A higher power can bring you out of the insanity caused by addictions, so you would be well advised to let your higher power do just that.

Addictions, Surrender, 12 Steps and Homa Therapy

Addictions, Surrender, 12 Steps and Homa Therapy (Barry Rathner, Ph.D. Los Angeles, California, U.S.A.)

Steps 1 through 3 of the 12 steps of alcoholics anonymous can and have been summarized to state, "I Can’t, He can, Let Him."

In other words, I cannot manage my life because of my addition to alcohol, marijuana, cocaine, food, sex, co-dependence, WHATEVER. A higher power can, however, bring me out of the insanity caused by these addictions, so I would be well advised to let my higher power do just that.

Shree Vasant said many, many years ago that in point of fact, all humans are addicts. Some may abuse recreational drugs, some may be chronic over-eaters, some may be rage-aholics. It doesn’t matter really. Anything that has the potential to:

1) Make our lives unmanageable
2) Lead us into depressive states, and
3) Take us out of a balanced state of being an instrument of the divine into something much less balanced, much less happy, much more neurotic anything that does that to us is basically an addiction.

And if one has trouble with the label of "addiction," it may be helpful to think of it in the 12-step model of addiction being a disease, not a choice, not a lack of self-discipline, not a lapse in morals, but a disease, not unlike diabetes, e.g. one might label it "disease or condition of life." We don’t berate a baby for being "addicted" to its mother’s breast. We slowly and inexorably wean the baby from the breast when appropriate.

Take "attachment," e.g.; who amongst us is not attached to something or other - a person, a place, a job, a food, a movie, a concept or doctrine, a whatever. Well, I would surmise that the road from attachment to addiction is a straight line and with all of us looking for ways to alleviate the sometimes unbearable stress that punctuates our lives, the diversions and delusions and Dunkin Donuts that we often turn to for short-term stress relief put all of us at risk for truly addictive behaviors.

So it may be with any addiction as we strive to be better instruments and slowly approach the condition of "surrender."
And we do not do this out of obligation or out of something similar to adherence to religious doctrine. We do it because:

1) Our true, ultimate happiness depends on it, and
2) It is win/win in the clearest and purest sense of the term whereby we, our loved ones and the planet as a whole become better as we individually become better.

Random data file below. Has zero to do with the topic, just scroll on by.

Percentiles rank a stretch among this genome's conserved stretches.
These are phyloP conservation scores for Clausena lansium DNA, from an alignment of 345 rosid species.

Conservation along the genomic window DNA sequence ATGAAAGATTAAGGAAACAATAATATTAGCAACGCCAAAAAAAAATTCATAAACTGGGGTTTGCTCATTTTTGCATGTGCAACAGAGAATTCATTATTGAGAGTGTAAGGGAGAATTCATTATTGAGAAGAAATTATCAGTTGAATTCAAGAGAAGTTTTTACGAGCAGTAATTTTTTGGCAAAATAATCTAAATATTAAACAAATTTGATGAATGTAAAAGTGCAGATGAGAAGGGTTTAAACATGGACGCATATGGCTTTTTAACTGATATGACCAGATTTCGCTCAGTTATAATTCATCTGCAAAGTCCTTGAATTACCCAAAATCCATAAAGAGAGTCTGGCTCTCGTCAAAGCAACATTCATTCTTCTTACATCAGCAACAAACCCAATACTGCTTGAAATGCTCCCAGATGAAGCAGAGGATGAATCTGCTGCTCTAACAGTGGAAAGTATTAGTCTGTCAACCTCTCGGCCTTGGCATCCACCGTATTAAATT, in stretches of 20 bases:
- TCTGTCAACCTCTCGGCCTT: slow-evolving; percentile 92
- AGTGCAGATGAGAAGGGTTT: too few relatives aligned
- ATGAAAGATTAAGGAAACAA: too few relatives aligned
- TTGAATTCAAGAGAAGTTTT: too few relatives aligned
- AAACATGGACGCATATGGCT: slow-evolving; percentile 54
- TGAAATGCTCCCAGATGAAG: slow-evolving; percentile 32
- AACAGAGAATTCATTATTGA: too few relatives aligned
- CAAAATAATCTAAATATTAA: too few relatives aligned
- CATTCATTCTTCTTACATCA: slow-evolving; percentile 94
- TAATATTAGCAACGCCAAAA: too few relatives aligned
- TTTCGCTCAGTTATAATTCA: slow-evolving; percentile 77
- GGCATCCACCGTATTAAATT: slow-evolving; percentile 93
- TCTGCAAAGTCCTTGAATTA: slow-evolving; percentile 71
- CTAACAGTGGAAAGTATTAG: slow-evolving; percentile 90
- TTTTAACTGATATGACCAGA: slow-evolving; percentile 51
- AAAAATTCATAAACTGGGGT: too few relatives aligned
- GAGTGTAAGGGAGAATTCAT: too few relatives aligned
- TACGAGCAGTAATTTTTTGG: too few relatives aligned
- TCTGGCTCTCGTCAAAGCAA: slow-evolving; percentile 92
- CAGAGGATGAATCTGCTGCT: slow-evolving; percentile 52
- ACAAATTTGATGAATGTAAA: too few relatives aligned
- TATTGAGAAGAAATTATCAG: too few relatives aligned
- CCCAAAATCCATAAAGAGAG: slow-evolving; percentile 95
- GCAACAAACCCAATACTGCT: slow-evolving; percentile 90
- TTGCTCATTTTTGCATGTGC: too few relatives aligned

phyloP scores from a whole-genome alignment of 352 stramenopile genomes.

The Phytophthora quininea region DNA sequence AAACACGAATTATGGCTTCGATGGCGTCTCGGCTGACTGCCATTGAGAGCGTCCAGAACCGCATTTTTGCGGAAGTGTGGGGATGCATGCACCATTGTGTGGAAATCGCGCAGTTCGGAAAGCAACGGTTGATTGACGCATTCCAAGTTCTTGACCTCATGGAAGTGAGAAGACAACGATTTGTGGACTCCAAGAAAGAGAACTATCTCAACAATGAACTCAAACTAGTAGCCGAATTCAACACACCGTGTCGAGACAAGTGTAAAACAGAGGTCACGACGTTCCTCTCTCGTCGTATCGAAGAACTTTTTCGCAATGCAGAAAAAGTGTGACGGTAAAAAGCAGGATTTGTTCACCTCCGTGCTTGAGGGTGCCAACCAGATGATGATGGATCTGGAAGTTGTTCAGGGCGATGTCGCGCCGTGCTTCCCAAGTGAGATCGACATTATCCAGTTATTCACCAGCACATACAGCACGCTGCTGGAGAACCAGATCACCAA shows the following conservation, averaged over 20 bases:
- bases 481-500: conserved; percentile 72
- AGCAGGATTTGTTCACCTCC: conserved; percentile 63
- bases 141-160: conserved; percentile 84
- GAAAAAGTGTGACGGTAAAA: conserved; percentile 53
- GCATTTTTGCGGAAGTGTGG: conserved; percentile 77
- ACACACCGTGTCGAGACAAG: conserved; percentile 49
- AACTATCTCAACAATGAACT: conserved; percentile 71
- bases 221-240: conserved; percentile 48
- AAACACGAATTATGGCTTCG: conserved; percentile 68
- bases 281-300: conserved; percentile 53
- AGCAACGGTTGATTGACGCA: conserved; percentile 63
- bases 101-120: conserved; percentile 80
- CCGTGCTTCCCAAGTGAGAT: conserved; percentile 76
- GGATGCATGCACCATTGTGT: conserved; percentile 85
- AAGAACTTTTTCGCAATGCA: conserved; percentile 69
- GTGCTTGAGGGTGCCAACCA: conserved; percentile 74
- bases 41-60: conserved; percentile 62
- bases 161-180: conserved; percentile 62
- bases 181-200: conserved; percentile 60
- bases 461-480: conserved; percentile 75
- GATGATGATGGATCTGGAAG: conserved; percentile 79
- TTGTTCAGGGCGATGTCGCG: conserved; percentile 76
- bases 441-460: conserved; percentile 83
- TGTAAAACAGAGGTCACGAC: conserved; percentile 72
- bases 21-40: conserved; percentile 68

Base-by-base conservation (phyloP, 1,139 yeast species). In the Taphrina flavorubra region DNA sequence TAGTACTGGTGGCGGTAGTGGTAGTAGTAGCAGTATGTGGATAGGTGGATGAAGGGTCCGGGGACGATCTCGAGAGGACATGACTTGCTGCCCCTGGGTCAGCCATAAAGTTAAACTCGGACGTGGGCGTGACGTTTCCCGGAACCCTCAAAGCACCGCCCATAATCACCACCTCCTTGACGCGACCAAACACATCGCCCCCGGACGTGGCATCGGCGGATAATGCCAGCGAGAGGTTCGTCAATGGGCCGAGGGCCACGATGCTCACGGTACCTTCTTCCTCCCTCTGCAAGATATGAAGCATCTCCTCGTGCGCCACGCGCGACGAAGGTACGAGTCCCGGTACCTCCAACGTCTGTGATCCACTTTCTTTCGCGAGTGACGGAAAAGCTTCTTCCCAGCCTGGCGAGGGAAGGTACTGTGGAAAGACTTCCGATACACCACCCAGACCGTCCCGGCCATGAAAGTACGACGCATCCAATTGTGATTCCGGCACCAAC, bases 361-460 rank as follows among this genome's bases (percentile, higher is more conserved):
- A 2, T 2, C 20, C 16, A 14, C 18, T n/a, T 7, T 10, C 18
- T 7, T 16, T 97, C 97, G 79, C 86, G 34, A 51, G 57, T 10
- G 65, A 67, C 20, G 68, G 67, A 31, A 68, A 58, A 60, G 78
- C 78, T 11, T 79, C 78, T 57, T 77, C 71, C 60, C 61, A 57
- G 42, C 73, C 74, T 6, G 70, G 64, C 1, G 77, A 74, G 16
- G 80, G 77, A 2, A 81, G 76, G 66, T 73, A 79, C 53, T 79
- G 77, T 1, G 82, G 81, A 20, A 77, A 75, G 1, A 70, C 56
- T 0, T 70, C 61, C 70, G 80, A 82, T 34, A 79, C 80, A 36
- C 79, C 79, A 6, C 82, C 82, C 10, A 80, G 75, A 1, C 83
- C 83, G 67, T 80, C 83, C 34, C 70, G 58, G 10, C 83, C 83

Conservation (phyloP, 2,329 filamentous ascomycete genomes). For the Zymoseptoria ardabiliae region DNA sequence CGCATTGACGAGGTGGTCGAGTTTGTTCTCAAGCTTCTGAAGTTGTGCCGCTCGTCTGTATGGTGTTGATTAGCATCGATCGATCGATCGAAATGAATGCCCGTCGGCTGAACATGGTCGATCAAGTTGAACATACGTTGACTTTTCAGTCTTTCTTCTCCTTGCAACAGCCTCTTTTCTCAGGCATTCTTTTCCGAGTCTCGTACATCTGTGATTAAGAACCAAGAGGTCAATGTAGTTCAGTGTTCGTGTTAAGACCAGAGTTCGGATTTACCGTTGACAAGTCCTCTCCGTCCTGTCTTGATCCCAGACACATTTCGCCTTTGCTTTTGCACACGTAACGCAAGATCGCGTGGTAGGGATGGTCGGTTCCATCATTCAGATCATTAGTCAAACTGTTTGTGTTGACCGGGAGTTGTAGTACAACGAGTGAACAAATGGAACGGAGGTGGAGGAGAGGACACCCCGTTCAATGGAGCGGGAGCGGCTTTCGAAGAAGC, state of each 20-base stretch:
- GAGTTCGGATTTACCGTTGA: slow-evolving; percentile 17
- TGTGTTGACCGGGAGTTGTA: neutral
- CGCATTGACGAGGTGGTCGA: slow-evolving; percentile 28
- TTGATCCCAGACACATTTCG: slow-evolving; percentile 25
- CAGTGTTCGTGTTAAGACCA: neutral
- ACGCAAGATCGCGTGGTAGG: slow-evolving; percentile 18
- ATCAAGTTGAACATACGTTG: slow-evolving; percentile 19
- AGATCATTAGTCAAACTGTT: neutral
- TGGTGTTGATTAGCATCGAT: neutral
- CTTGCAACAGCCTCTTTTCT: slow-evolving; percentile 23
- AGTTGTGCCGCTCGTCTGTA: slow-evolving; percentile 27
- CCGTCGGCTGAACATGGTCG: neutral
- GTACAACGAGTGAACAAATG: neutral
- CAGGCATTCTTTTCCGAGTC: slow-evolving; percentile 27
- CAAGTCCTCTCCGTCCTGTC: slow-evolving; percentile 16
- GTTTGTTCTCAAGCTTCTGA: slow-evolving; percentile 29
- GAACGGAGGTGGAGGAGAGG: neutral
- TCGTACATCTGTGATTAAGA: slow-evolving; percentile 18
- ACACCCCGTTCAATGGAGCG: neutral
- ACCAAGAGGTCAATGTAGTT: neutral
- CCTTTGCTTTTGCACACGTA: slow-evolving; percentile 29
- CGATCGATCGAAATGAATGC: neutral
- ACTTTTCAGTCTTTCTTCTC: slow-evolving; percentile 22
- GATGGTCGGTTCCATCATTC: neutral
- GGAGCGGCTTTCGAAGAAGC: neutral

That is the genius of the serenity prayer of 12-Steps: "God grant me the serenity to accept the things I cannot change, the courage to change the things I can, and the wisdom to know the difference."

When push comes to shove, the thing I have the potential to change the most is myself. So why not throw our energy where it does the most good?
"Simple, but not easy," is how the big book of alcoholics anonymous describes the 12-Steps. One might use a similar description to describe Homatherapy.

It is pretty simple when you think about it. A little bit of ghee, little bit of cow dung, make sure your watch is correct, add the rice/ghee mixture, do the mantra and there you go. Sounds a bit like, "a spoonful of sugar makes the medicine go down," huh?
I remember being rather stunned in 1975 when I first learned Agnihotra from Ross Ford while he coordinated an intense group Psychotherapy session in Baltimore.

"You mean to say that if I light a fire in a copper pyramid each sunrise and sunset simply using 3 specific ingredients, and saying a short mantra once, that I will feel what I felt each time I experienced Agnihotra with Ross?" I wondered.

I learned repeatedly that that was indeed the case. to this day, nearly 33 years later, I am still not only stunned by it, but so, so, grateful.

So as we trudge along approaching the second decade of this new century and find ourselves individually and globally at risk of so many negative forces it is unnecessary to list them, we have the choice to:

1) Choose to deny
2) Stick our heads in the sand, or
3) Be a part of the solution.

The first two choices are those that addicts often make before entering into recovery. Choice #3 may be the best.